Based on the public comments already received, and subsequentdevelopments since scoping, we have decided to combine the assessment of using specified genetically modified crops into the CCP and determined that an environmental impact statement (EIS) would be more appropriate than an EA to ensure that a full and fair discussion of all significant environmental impacts occurs, and to inform decision-makers and the public of the reasonable alternatives that would avoid or minimize adverse impacts and enhance the quality of the human environment. All comments we received since 1998 from scoping and meetings held on the Sequoyah National Wildlife Refuge Comprehensive Conservation Plan and the 2010 scoping effort on the Draft EA for Use of Specified Genetically Modified Crops and Chemical Herbicides in Conjunction with the Cooperative Farming Program on the Sequoyah National Wildlife Refuge, will still be considered during the EIS planning process, so you do not need to resubmit them. We will conduct the environmental review of this project and develop an EIS in accordance with the requirements of NEPA, NEPA regulations (40 CFR parts 1500-1508), other appropriate Federal laws and regulations, and our policies and procedures for compliance with those laws and regulations.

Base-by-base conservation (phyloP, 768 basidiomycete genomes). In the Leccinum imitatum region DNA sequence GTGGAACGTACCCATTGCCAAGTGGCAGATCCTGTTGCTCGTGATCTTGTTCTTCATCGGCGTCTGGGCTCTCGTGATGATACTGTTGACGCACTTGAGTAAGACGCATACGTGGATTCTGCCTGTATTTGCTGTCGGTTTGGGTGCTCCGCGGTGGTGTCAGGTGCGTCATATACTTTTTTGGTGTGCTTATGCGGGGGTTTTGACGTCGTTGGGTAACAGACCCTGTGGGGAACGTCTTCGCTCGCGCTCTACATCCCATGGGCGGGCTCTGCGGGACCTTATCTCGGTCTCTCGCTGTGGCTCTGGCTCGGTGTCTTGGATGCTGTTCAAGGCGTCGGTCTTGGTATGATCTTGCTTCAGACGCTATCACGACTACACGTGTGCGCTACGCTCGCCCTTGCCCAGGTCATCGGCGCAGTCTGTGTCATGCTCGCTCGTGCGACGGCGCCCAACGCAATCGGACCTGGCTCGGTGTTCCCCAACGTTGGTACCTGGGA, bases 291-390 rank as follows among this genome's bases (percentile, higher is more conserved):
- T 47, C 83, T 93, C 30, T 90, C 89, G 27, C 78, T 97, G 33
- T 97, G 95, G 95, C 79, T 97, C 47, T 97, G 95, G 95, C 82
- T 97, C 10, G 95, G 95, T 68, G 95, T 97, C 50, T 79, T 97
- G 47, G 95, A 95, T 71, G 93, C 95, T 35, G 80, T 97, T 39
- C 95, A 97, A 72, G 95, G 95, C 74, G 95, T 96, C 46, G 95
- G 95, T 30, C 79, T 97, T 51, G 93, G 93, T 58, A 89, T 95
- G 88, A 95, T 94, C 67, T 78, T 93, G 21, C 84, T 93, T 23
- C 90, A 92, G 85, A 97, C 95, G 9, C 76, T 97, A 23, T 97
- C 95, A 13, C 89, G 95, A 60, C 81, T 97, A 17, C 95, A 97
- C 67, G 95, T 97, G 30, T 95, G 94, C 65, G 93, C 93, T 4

Scoping: Preliminary Issues, Concerns, and Opportunities ↑
We have identified preliminary issues, concerns, and opportunities that we will address in the CCP. We have briefly summarized some of these issues below. During public scoping, we may identify additional issues.
Concerns related to the restoration of floodplain forests and cooperative farming exist both among the public and the Refuge staff. Past tree plantings were aimed at habitat improvement and carbon sequestration; they also resulted in the closure of open areas that facilitate public opportunities for hunting and farming.